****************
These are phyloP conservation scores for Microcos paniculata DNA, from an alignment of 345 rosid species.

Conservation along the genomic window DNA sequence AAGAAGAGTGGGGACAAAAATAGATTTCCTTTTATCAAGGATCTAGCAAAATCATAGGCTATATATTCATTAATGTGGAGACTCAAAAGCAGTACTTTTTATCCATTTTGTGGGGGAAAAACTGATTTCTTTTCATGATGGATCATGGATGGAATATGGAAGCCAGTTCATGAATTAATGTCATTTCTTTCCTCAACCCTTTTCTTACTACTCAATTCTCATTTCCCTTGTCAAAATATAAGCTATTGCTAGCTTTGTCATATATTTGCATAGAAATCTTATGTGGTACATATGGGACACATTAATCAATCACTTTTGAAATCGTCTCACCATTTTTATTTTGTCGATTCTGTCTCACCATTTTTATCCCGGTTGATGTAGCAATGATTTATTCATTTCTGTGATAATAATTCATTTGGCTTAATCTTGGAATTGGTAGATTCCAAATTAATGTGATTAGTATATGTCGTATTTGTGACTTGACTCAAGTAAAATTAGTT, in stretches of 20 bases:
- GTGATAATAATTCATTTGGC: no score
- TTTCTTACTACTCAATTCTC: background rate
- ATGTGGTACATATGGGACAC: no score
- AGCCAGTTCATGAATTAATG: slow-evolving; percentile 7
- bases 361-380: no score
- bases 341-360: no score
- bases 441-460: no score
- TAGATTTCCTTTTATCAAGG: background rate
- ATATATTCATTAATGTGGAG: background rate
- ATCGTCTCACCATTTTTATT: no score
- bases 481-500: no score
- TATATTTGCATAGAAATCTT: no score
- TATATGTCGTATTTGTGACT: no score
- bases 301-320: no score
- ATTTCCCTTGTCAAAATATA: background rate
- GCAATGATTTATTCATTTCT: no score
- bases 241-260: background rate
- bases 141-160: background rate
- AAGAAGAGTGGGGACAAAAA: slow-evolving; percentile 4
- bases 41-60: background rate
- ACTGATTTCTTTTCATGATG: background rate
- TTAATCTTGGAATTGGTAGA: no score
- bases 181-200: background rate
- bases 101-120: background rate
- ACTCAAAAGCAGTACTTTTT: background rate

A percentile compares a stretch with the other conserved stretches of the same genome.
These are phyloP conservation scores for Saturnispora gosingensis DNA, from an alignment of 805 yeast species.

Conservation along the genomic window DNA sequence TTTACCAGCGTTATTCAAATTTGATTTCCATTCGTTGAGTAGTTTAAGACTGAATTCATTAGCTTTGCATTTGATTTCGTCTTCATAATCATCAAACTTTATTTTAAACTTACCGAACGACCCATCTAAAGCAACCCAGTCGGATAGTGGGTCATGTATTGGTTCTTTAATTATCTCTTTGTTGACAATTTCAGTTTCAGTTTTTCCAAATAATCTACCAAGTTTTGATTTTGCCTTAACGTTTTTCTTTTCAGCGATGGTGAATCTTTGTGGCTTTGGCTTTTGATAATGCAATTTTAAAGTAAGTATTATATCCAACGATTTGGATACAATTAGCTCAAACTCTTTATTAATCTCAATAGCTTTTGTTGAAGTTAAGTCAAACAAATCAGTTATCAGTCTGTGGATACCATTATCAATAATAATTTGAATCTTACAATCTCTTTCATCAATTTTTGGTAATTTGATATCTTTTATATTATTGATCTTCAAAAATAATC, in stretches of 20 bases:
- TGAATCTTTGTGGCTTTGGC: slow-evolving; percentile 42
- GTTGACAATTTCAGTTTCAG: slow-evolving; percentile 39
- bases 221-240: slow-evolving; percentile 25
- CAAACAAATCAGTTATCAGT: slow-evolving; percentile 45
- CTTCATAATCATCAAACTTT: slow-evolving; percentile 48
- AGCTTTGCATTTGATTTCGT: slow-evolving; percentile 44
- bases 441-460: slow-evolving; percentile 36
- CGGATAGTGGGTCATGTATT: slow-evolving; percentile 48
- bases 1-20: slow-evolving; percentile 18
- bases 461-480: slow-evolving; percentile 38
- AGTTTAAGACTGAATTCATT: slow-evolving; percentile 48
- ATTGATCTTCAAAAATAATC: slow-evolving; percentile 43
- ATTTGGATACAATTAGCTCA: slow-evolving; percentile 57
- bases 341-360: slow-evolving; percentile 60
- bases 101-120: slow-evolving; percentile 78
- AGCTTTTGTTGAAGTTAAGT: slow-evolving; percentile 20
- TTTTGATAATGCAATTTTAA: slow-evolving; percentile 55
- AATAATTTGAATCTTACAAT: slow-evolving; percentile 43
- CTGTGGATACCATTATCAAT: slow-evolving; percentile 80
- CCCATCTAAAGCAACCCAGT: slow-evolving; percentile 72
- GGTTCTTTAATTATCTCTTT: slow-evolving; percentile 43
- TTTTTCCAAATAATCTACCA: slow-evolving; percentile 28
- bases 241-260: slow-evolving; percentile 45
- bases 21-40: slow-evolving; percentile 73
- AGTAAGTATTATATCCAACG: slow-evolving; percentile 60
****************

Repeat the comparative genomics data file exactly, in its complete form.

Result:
These are phyloP conservation scores for Microcos paniculata DNA, from an alignment of 345 rosid species.

Conservation along the genomic window DNA sequence AAGAAGAGTGGGGACAAAAATAGATTTCCTTTTATCAAGGATCTAGCAAAATCATAGGCTATATATTCATTAATGTGGAGACTCAAAAGCAGTACTTTTTATCCATTTTGTGGGGGAAAAACTGATTTCTTTTCATGATGGATCATGGATGGAATATGGAAGCCAGTTCATGAATTAATGTCATTTCTTTCCTCAACCCTTTTCTTACTACTCAATTCTCATTTCCCTTGTCAAAATATAAGCTATTGCTAGCTTTGTCATATATTTGCATAGAAATCTTATGTGGTACATATGGGACACATTAATCAATCACTTTTGAAATCGTCTCACCATTTTTATTTTGTCGATTCTGTCTCACCATTTTTATCCCGGTTGATGTAGCAATGATTTATTCATTTCTGTGATAATAATTCATTTGGCTTAATCTTGGAATTGGTAGATTCCAAATTAATGTGATTAGTATATGTCGTATTTGTGACTTGACTCAAGTAAAATTAGTT, in stretches of 20 bases:
- GTGATAATAATTCATTTGGC: no score
- TTTCTTACTACTCAATTCTC: background rate
- ATGTGGTACATATGGGACAC: no score
- AGCCAGTTCATGAATTAATG: slow-evolving; percentile 7
- bases 361-380: no score
- bases 341-360: no score
- bases 441-460: no score
- TAGATTTCCTTTTATCAAGG: background rate
- ATATATTCATTAATGTGGAG: background rate
- ATCGTCTCACCATTTTTATT: no score
- bases 481-500: no score
- TATATTTGCATAGAAATCTT: no score
- TATATGTCGTATTTGTGACT: no score
- bases 301-320: no score
- ATTTCCCTTGTCAAAATATA: background rate
- GCAATGATTTATTCATTTCT: no score
- bases 241-260: background rate
- bases 141-160: background rate
- AAGAAGAGTGGGGACAAAAA: slow-evolving; percentile 4
- bases 41-60: background rate
- ACTGATTTCTTTTCATGATG: background rate
- TTAATCTTGGAATTGGTAGA: no score
- bases 181-200: background rate
- bases 101-120: background rate
- ACTCAAAAGCAGTACTTTTT: background rate

A percentile compares a stretch with the other conserved stretches of the same genome.
These are phyloP conservation scores for Saturnispora gosingensis DNA, from an alignment of 805 yeast species.

Conservation along the genomic window DNA sequence TTTACCAGCGTTATTCAAATTTGATTTCCATTCGTTGAGTAGTTTAAGACTGAATTCATTAGCTTTGCATTTGATTTCGTCTTCATAATCATCAAACTTTATTTTAAACTTACCGAACGACCCATCTAAAGCAACCCAGTCGGATAGTGGGTCATGTATTGGTTCTTTAATTATCTCTTTGTTGACAATTTCAGTTTCAGTTTTTCCAAATAATCTACCAAGTTTTGATTTTGCCTTAACGTTTTTCTTTTCAGCGATGGTGAATCTTTGTGGCTTTGGCTTTTGATAATGCAATTTTAAAGTAAGTATTATATCCAACGATTTGGATACAATTAGCTCAAACTCTTTATTAATCTCAATAGCTTTTGTTGAAGTTAAGTCAAACAAATCAGTTATCAGTCTGTGGATACCATTATCAATAATAATTTGAATCTTACAATCTCTTTCATCAATTTTTGGTAATTTGATATCTTTTATATTATTGATCTTCAAAAATAATC, in stretches of 20 bases:
- TGAATCTTTGTGGCTTTGGC: slow-evolving; percentile 42
- GTTGACAATTTCAGTTTCAG: slow-evolving; percentile 39
- bases 221-240: slow-evolving; percentile 25
- CAAACAAATCAGTTATCAGT: slow-evolving; percentile 45
- CTTCATAATCATCAAACTTT: slow-evolving; percentile 48
- AGCTTTGCATTTGATTTCGT: slow-evolving; percentile 44
- bases 441-460: slow-evolving; percentile 36
- CGGATAGTGGGTCATGTATT: slow-evolving; percentile 48
- bases 1-20: slow-evolving; percentile 18
- bases 461-480: slow-evolving; percentile 38
- AGTTTAAGACTGAATTCATT: slow-evolving; percentile 48
- ATTGATCTTCAAAAATAATC: slow-evolving; percentile 43
- ATTTGGATACAATTAGCTCA: slow-evolving; percentile 57
- bases 341-360: slow-evolving; percentile 60
- bases 101-120: slow-evolving; percentile 78
- AGCTTTTGTTGAAGTTAAGT: slow-evolving; percentile 20
- TTTTGATAATGCAATTTTAA: slow-evolving; percentile 55
- AATAATTTGAATCTTACAAT: slow-evolving; percentile 43
- CTGTGGATACCATTATCAAT: slow-evolving; percentile 80
- CCCATCTAAAGCAACCCAGT: slow-evolving; percentile 72
- GGTTCTTTAATTATCTCTTT: slow-evolving; percentile 43
- TTTTTCCAAATAATCTACCA: slow-evolving; percentile 28
- bases 241-260: slow-evolving; percentile 45
- bases 21-40: slow-evolving; percentile 73
- AGTAAGTATTATATCCAACG: slow-evolving; percentile 60